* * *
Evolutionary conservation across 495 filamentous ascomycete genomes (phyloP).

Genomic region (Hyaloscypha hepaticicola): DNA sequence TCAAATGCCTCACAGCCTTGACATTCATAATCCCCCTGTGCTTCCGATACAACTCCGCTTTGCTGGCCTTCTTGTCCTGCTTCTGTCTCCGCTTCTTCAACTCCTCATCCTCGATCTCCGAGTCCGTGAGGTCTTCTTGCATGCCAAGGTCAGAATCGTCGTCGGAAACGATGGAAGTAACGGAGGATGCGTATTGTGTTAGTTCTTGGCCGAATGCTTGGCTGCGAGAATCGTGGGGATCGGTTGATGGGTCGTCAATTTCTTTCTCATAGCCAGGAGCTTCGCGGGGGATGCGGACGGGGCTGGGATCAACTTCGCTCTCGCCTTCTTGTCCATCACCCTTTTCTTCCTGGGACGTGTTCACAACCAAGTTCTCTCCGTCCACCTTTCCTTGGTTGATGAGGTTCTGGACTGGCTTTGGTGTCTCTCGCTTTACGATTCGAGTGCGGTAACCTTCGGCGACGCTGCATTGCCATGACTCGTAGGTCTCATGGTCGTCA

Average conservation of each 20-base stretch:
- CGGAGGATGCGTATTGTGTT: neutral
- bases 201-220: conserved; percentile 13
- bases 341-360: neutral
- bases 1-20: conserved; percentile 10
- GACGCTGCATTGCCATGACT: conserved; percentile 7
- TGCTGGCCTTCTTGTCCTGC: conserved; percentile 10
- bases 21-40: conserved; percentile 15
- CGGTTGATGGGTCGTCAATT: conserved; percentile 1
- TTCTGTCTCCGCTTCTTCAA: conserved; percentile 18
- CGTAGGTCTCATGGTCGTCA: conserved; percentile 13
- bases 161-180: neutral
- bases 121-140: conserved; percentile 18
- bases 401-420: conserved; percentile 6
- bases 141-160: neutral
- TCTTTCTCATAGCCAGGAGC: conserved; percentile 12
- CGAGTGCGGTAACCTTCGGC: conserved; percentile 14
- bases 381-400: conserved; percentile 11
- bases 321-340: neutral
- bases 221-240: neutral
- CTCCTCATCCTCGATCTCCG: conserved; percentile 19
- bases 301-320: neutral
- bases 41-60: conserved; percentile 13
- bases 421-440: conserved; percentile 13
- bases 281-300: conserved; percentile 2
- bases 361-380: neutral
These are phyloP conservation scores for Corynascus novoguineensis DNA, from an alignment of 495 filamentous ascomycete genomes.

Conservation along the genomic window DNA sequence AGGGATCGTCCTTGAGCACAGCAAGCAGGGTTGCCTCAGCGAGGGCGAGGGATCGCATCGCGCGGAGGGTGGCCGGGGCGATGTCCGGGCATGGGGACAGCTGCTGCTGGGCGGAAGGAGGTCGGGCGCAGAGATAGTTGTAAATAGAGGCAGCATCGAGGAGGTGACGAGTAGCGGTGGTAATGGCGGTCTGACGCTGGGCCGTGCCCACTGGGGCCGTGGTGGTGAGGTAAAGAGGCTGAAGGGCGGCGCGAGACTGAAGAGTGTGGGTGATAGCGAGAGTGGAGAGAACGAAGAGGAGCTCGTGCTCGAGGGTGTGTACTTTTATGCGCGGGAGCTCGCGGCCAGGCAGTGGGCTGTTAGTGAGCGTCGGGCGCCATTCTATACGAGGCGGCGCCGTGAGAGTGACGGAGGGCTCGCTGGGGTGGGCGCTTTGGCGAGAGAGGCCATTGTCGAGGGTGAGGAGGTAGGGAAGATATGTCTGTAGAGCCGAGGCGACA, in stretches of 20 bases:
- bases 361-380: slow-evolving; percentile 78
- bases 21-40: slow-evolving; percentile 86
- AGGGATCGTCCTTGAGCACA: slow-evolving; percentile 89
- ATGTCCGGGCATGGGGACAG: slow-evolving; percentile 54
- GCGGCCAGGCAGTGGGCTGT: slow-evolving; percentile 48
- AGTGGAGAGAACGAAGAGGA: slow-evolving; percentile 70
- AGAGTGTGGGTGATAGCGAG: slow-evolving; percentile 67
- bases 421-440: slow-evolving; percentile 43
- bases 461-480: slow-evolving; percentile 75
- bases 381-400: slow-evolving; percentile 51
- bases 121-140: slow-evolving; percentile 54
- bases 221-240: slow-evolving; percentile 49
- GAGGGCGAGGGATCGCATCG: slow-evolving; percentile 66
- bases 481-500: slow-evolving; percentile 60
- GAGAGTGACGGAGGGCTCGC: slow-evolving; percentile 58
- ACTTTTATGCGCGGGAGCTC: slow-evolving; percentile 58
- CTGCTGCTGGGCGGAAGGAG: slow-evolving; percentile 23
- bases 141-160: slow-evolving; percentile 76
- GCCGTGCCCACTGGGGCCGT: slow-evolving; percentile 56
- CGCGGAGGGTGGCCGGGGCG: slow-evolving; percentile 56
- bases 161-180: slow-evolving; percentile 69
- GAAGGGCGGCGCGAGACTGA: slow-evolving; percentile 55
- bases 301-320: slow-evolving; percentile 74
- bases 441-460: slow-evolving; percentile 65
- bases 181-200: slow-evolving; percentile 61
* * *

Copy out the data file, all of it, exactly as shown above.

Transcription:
Evolutionary conservation across 495 filamentous ascomycete genomes (phyloP).

Genomic region (Hyaloscypha hepaticicola): DNA sequence TCAAATGCCTCACAGCCTTGACATTCATAATCCCCCTGTGCTTCCGATACAACTCCGCTTTGCTGGCCTTCTTGTCCTGCTTCTGTCTCCGCTTCTTCAACTCCTCATCCTCGATCTCCGAGTCCGTGAGGTCTTCTTGCATGCCAAGGTCAGAATCGTCGTCGGAAACGATGGAAGTAACGGAGGATGCGTATTGTGTTAGTTCTTGGCCGAATGCTTGGCTGCGAGAATCGTGGGGATCGGTTGATGGGTCGTCAATTTCTTTCTCATAGCCAGGAGCTTCGCGGGGGATGCGGACGGGGCTGGGATCAACTTCGCTCTCGCCTTCTTGTCCATCACCCTTTTCTTCCTGGGACGTGTTCACAACCAAGTTCTCTCCGTCCACCTTTCCTTGGTTGATGAGGTTCTGGACTGGCTTTGGTGTCTCTCGCTTTACGATTCGAGTGCGGTAACCTTCGGCGACGCTGCATTGCCATGACTCGTAGGTCTCATGGTCGTCA

Average conservation of each 20-base stretch:
- CGGAGGATGCGTATTGTGTT: neutral
- bases 201-220: conserved; percentile 13
- bases 341-360: neutral
- bases 1-20: conserved; percentile 10
- GACGCTGCATTGCCATGACT: conserved; percentile 7
- TGCTGGCCTTCTTGTCCTGC: conserved; percentile 10
- bases 21-40: conserved; percentile 15
- CGGTTGATGGGTCGTCAATT: conserved; percentile 1
- TTCTGTCTCCGCTTCTTCAA: conserved; percentile 18
- CGTAGGTCTCATGGTCGTCA: conserved; percentile 13
- bases 161-180: neutral
- bases 121-140: conserved; percentile 18
- bases 401-420: conserved; percentile 6
- bases 141-160: neutral
- TCTTTCTCATAGCCAGGAGC: conserved; percentile 12
- CGAGTGCGGTAACCTTCGGC: conserved; percentile 14
- bases 381-400: conserved; percentile 11
- bases 321-340: neutral
- bases 221-240: neutral
- CTCCTCATCCTCGATCTCCG: conserved; percentile 19
- bases 301-320: neutral
- bases 41-60: conserved; percentile 13
- bases 421-440: conserved; percentile 13
- bases 281-300: conserved; percentile 2
- bases 361-380: neutral
These are phyloP conservation scores for Corynascus novoguineensis DNA, from an alignment of 495 filamentous ascomycete genomes.

Conservation along the genomic window DNA sequence AGGGATCGTCCTTGAGCACAGCAAGCAGGGTTGCCTCAGCGAGGGCGAGGGATCGCATCGCGCGGAGGGTGGCCGGGGCGATGTCCGGGCATGGGGACAGCTGCTGCTGGGCGGAAGGAGGTCGGGCGCAGAGATAGTTGTAAATAGAGGCAGCATCGAGGAGGTGACGAGTAGCGGTGGTAATGGCGGTCTGACGCTGGGCCGTGCCCACTGGGGCCGTGGTGGTGAGGTAAAGAGGCTGAAGGGCGGCGCGAGACTGAAGAGTGTGGGTGATAGCGAGAGTGGAGAGAACGAAGAGGAGCTCGTGCTCGAGGGTGTGTACTTTTATGCGCGGGAGCTCGCGGCCAGGCAGTGGGCTGTTAGTGAGCGTCGGGCGCCATTCTATACGAGGCGGCGCCGTGAGAGTGACGGAGGGCTCGCTGGGGTGGGCGCTTTGGCGAGAGAGGCCATTGTCGAGGGTGAGGAGGTAGGGAAGATATGTCTGTAGAGCCGAGGCGACA, in stretches of 20 bases:
- bases 361-380: slow-evolving; percentile 78
- bases 21-40: slow-evolving; percentile 86
- AGGGATCGTCCTTGAGCACA: slow-evolving; percentile 89
- ATGTCCGGGCATGGGGACAG: slow-evolving; percentile 54
- GCGGCCAGGCAGTGGGCTGT: slow-evolving; percentile 48
- AGTGGAGAGAACGAAGAGGA: slow-evolving; percentile 70
- AGAGTGTGGGTGATAGCGAG: slow-evolving; percentile 67
- bases 421-440: slow-evolving; percentile 43
- bases 461-480: slow-evolving; percentile 75
- bases 381-400: slow-evolving; percentile 51
- bases 121-140: slow-evolving; percentile 54
- bases 221-240: slow-evolving; percentile 49
- GAGGGCGAGGGATCGCATCG: slow-evolving; percentile 66
- bases 481-500: slow-evolving; percentile 60
- GAGAGTGACGGAGGGCTCGC: slow-evolving; percentile 58
- ACTTTTATGCGCGGGAGCTC: slow-evolving; percentile 58
- CTGCTGCTGGGCGGAAGGAG: slow-evolving; percentile 23
- bases 141-160: slow-evolving; percentile 76
- GCCGTGCCCACTGGGGCCGT: slow-evolving; percentile 56
- CGCGGAGGGTGGCCGGGGCG: slow-evolving; percentile 56
- bases 161-180: slow-evolving; percentile 69
- GAAGGGCGGCGCGAGACTGA: slow-evolving; percentile 55
- bases 301-320: slow-evolving; percentile 74
- bases 441-460: slow-evolving; percentile 65
- bases 181-200: slow-evolving; percentile 61